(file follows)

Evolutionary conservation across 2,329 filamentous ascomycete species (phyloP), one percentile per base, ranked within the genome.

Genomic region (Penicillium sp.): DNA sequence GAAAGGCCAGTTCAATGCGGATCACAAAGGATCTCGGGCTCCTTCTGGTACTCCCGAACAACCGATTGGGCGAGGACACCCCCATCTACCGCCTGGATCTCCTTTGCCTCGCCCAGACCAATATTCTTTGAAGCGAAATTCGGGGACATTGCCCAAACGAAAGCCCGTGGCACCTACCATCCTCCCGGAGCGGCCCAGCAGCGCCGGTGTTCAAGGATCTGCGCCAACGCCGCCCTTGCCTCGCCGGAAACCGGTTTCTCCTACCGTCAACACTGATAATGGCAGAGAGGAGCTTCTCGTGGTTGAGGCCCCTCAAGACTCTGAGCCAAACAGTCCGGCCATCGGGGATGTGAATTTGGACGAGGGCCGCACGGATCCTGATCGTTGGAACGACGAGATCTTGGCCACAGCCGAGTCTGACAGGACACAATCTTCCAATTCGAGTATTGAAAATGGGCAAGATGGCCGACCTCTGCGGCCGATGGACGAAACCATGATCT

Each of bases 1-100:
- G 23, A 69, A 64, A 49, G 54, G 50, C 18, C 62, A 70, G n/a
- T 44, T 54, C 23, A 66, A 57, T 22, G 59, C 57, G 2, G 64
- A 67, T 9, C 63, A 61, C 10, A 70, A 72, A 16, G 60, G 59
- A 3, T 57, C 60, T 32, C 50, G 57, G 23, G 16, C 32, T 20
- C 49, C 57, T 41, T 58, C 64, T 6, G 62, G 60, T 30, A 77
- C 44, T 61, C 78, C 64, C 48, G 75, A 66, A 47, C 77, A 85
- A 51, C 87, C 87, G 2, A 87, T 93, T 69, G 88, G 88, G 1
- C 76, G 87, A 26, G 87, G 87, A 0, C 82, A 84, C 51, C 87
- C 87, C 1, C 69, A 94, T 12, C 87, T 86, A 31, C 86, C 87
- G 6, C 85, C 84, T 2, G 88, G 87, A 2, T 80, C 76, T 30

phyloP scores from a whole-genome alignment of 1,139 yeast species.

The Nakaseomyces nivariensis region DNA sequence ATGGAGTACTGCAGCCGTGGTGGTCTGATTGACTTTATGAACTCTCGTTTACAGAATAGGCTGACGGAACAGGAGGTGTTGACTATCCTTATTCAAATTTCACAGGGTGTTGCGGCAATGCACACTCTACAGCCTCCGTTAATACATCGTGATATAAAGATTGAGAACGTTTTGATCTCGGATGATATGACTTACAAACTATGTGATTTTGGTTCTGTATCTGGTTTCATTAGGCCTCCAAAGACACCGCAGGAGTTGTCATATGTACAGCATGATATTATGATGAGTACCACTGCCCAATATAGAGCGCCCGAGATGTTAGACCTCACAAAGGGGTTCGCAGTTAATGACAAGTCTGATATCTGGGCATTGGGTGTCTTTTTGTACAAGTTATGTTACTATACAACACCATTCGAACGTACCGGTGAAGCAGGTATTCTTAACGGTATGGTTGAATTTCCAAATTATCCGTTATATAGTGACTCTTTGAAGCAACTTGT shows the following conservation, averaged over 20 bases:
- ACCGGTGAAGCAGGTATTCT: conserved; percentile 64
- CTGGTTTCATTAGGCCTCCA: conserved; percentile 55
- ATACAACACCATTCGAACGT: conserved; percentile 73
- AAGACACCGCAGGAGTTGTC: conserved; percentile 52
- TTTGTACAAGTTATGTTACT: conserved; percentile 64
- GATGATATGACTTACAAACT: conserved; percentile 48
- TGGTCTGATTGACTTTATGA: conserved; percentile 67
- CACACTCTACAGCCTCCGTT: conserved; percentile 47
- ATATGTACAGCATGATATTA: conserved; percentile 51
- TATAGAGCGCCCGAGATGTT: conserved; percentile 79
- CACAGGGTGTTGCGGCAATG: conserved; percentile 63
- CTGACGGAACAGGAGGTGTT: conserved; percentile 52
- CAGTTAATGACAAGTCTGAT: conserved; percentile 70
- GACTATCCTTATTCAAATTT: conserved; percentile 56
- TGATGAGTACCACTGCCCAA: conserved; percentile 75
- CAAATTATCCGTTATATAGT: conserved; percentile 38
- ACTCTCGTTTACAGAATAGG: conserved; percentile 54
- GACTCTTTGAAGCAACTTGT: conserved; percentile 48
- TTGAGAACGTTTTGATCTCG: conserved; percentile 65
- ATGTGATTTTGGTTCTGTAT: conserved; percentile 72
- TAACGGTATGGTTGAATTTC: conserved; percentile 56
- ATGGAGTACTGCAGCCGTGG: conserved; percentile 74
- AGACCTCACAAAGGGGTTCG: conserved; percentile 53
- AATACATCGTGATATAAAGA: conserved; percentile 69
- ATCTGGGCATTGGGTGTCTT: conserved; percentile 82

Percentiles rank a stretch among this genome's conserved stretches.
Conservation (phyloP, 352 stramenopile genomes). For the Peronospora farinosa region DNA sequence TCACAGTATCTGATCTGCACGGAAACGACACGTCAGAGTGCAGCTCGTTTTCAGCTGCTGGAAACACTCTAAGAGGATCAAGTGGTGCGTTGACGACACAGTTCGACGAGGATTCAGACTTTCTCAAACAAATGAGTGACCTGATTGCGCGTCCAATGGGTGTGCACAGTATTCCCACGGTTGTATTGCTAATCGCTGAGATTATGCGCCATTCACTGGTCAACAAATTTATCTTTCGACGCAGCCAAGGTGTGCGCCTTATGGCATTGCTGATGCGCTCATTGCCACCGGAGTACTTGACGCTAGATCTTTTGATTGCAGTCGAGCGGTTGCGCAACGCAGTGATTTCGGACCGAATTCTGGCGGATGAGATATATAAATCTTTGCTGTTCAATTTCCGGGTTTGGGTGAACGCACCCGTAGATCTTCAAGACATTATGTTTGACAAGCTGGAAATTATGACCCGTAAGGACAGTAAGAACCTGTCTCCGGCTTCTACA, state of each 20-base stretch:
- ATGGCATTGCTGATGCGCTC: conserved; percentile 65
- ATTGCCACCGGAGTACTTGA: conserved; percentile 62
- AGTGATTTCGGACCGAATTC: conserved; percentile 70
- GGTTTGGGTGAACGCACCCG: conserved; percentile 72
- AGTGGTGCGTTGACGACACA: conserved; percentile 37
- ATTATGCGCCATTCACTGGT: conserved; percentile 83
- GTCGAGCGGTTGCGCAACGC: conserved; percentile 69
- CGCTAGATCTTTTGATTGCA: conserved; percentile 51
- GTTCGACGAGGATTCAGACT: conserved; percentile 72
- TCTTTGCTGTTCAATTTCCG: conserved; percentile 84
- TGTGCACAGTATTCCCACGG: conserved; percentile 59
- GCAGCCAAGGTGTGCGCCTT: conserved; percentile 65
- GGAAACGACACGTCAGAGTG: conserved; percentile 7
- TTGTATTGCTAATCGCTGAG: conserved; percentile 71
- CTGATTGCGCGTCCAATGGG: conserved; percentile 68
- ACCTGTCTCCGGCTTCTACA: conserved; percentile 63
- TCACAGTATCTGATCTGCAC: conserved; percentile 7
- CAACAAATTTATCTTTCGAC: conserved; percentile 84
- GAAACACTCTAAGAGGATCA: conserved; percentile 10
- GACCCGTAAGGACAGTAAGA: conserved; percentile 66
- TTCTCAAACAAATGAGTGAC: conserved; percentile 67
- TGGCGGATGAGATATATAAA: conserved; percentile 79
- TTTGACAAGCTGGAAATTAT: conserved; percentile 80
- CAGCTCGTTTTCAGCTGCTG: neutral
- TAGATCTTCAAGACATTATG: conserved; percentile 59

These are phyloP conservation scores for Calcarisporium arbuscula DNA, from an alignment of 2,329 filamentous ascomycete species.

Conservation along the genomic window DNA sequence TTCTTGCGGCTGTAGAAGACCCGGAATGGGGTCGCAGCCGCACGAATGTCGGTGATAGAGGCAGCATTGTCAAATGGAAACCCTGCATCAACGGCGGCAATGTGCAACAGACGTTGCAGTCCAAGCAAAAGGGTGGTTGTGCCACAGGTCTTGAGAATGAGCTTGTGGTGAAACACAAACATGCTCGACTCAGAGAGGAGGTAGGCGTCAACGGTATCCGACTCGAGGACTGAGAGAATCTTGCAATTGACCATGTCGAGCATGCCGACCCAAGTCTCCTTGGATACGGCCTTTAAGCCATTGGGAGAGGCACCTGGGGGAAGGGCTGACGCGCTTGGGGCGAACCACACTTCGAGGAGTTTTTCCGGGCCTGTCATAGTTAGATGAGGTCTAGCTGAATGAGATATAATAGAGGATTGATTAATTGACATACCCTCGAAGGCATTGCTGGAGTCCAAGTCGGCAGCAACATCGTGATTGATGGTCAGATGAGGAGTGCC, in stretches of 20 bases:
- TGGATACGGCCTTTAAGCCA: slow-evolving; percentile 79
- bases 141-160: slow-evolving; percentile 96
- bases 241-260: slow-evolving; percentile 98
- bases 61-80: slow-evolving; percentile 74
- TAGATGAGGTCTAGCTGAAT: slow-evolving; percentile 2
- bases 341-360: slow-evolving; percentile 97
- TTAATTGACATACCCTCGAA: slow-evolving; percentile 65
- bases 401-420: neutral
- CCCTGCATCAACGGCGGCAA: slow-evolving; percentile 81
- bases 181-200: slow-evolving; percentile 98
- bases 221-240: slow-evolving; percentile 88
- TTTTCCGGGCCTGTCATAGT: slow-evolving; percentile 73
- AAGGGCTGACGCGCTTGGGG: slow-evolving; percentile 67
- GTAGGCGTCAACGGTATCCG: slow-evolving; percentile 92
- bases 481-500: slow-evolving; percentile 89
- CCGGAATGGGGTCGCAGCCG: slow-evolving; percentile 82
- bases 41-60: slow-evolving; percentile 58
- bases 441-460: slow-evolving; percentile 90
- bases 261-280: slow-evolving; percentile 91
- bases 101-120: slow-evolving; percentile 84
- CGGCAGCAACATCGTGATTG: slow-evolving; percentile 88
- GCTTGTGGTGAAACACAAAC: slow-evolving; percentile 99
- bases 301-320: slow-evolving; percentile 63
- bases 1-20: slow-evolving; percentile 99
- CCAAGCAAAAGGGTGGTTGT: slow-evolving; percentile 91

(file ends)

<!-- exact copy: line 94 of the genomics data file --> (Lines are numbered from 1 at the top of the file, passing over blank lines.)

- CCAAGCAAAAGGGTGGTTGT: slow-evolving; percentile 91